My rating: 4 of 5 stars
Great Britain, which is composed of England, Scotland, and Wales, is arguably one of the ancient lands imbued with history and tradition, full of primeval sites, historical artifacts, unique landscapes where skyscrapers casting shadows over castles, and a people of equally unique heritage and culture. But most of all, to me England appears to be a gem of the Crown, the archetypal image of Great Britain because there is London that has existed for thousands of years. The Mysterious British Isles by Charles River Editors offers the reader an elegant history of London with interesting information on the city itself, including backgrounds of famous buildings, places, and on its equally fascinating inhabitants who lived and worked to make their ends meet before our time.
London has been a cosmopolitan city for centuries, and it is a city of amalgamation of the ancient and the new with churches built atop pagan temples, ordinary commercial buildings grounded around medieval burial grounds, and so on. To illustrate, St. Paul’s was built upon an old temple to Diana, the Roman version of Greek goddess Artemis. Also, Westminster Abbey, dating back to the reign of William the Conqueror and the Norman Conquest, was originally located on the Isle of Thorney – supposedly the site of a Roman temple to Apollo, which was destroyed by an earthquake and then replaced with an Anglo/Saxon temple to Thor. It was in 610 A.D. that it finally made Christian by King of the East Saxons, who had converted to Christianity, in dedication to St. Peter.
In addition to the aforesaid great churches, the ancient Roman time street named Hounds Ditch, still running through the City of London, was used as the old London’s dumping ground. But Hounds Ditch is not the only place of the disposed remaining to be seen today. There are quite a few modern buildings with part of their plots unused, bits of empty lands in crowded, expensive London with signs warning people to “Keep off the Grass.” In fact, they are old plague pits, mass graves used to place a myriad of infected corps during the period of great plagues in London.
Since London has been the center of economic activities, many professions have been come and gone as a consequence of changes of social and economic systems. Some of the worthwhile professions to mention in memory of the people who worked in them for their livelihood are listed as follows:
- Chimney Sweep: It was city law that people should keep their chimneys clean due to a fire hazard. So many poor boys aged between seven and eight started becoming climbing boys, serving the apprenticeship to master sweeps. Unsurprisingly, may of them died of suffocation, suffered from deformity, developed scrotum cancer as a result of residue of soot.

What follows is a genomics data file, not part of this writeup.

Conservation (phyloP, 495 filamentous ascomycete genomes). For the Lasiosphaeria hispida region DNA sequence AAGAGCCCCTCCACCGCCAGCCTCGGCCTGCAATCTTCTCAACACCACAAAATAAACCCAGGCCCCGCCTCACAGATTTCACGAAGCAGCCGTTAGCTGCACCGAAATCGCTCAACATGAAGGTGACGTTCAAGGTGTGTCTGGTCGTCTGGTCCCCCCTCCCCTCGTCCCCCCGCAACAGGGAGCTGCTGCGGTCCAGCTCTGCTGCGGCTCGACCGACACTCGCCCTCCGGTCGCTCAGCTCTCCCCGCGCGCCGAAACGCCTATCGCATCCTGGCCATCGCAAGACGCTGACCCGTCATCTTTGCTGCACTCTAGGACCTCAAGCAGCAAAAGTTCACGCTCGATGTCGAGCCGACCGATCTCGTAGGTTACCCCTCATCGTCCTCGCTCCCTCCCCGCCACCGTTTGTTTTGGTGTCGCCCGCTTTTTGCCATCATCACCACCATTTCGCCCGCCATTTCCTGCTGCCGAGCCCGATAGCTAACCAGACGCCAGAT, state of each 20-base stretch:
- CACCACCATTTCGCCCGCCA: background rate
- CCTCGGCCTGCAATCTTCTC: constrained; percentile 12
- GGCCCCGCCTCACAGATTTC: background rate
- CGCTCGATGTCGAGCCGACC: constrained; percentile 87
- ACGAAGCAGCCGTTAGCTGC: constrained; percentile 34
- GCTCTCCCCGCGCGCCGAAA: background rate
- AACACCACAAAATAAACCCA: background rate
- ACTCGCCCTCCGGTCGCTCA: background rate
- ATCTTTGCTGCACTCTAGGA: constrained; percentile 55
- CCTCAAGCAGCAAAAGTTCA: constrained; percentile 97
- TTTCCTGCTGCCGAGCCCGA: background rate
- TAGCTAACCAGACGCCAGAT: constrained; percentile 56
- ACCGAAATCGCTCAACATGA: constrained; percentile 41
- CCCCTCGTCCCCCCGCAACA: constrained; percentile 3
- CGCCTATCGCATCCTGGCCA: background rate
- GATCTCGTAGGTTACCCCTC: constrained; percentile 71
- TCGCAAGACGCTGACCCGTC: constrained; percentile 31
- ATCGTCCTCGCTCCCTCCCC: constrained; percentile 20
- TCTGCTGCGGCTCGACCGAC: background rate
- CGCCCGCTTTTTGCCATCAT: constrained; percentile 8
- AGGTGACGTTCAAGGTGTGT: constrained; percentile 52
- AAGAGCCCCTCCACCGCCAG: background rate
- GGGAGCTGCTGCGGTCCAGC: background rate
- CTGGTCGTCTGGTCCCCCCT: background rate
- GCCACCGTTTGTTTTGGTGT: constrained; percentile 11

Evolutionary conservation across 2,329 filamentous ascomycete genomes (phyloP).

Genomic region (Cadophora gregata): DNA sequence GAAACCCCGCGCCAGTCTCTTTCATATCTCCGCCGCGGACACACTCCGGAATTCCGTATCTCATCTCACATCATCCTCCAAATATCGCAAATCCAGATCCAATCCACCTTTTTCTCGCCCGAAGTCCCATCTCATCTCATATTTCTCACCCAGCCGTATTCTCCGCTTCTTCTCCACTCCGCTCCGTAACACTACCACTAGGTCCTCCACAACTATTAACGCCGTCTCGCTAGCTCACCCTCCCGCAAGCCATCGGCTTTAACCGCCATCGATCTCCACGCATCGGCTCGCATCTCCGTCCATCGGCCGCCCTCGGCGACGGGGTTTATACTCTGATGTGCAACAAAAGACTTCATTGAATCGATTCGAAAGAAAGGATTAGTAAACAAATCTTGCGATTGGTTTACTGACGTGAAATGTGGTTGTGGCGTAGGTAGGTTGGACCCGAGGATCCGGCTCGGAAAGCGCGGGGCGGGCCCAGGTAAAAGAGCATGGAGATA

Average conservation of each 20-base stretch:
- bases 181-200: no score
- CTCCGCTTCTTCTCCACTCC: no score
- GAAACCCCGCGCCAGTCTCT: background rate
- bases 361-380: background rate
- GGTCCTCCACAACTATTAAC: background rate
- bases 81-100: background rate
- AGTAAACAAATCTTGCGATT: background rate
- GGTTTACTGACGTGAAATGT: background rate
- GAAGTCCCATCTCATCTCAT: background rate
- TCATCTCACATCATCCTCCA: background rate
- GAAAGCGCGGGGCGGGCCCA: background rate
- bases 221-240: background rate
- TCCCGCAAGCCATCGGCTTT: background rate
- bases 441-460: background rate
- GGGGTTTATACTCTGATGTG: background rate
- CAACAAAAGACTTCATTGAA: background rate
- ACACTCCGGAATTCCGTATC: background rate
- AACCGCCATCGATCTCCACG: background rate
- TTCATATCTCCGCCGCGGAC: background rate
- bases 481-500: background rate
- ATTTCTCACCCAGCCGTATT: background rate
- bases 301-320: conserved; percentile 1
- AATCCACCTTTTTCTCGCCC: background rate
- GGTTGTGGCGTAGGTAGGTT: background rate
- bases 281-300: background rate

- The Mudlark: It was a popular job for poor boys in the 18th and 19th centuries; many of them were orphans. They scored the banks of the Thames for items of value. When the tides were low, the mudlarks looked for items through the muddy banks and became easy targets for police harassments, one of which was to throw the boys to the river. So the mudlarks were also good swimmers.
- The Tosher: After the Great Stink of 1858, a genius engineer named Joseph Bazalgette developed a citywide sewer system that is still in use. It was this great Victorian engineering feat that gave birth to this profession. Toshers were specialized in the sewer system for any valuables dropped out of the pockets of Londoners.
- The Linkboy: Before the late 19th century, London night was as dark as Persian night without public lamps. Hence these linkboys whose parents were dead or were so impecunious that they had to allow their little child to roam London’s dark nights became the essential night guides with lanterns on poles to drunken citizens or travelers or theater-goers. Sometimes, linkboys were also employed to decoy to guide customers to brothels in addition to their tips.
- Sandwich Men: As a rise of advertising due to prosperous cheap printing with growing disposable income in the early 19th century, shops and stores were eager to hire the city’s impecunious citizens however old or young to use them as mobile advertisement. These sandwich men worked with poor pay by standing out in the sun and rain for up to 12 hours with their front and back covered with boards held up by ropes over their shoulders. In fact, the term was originated by Charles Dickens’s description of such man as a “piece of human flesh sandwiched between two slices of pasteboard. Sandwich men survived the centuries despite several attempts to ban the profession. Although the Westminster City Council prohibited the presence of sandwich men in 2008 in effort to upgrade the city’s shopping ambience in West End, the other boroughs of London have not yet perished sandwich men.
The Mysterious British Isles by Charles River Editors encapsulates some of the most interesting facts of Great Britain, such as the aforesaid history of London and facts of its inhabitants. It also covers subjects such as famous criminals, fairies and giants, and legends of historic places throughout the Isles. It is worthwhile to read this book as a concise but essential reference book on Great Britain either to satisfy your curiosity for the country where the Sun never set on in the past or to occupy yourself with something at once entertaining and informative during your lunchtime, coffee break, or before going to bed.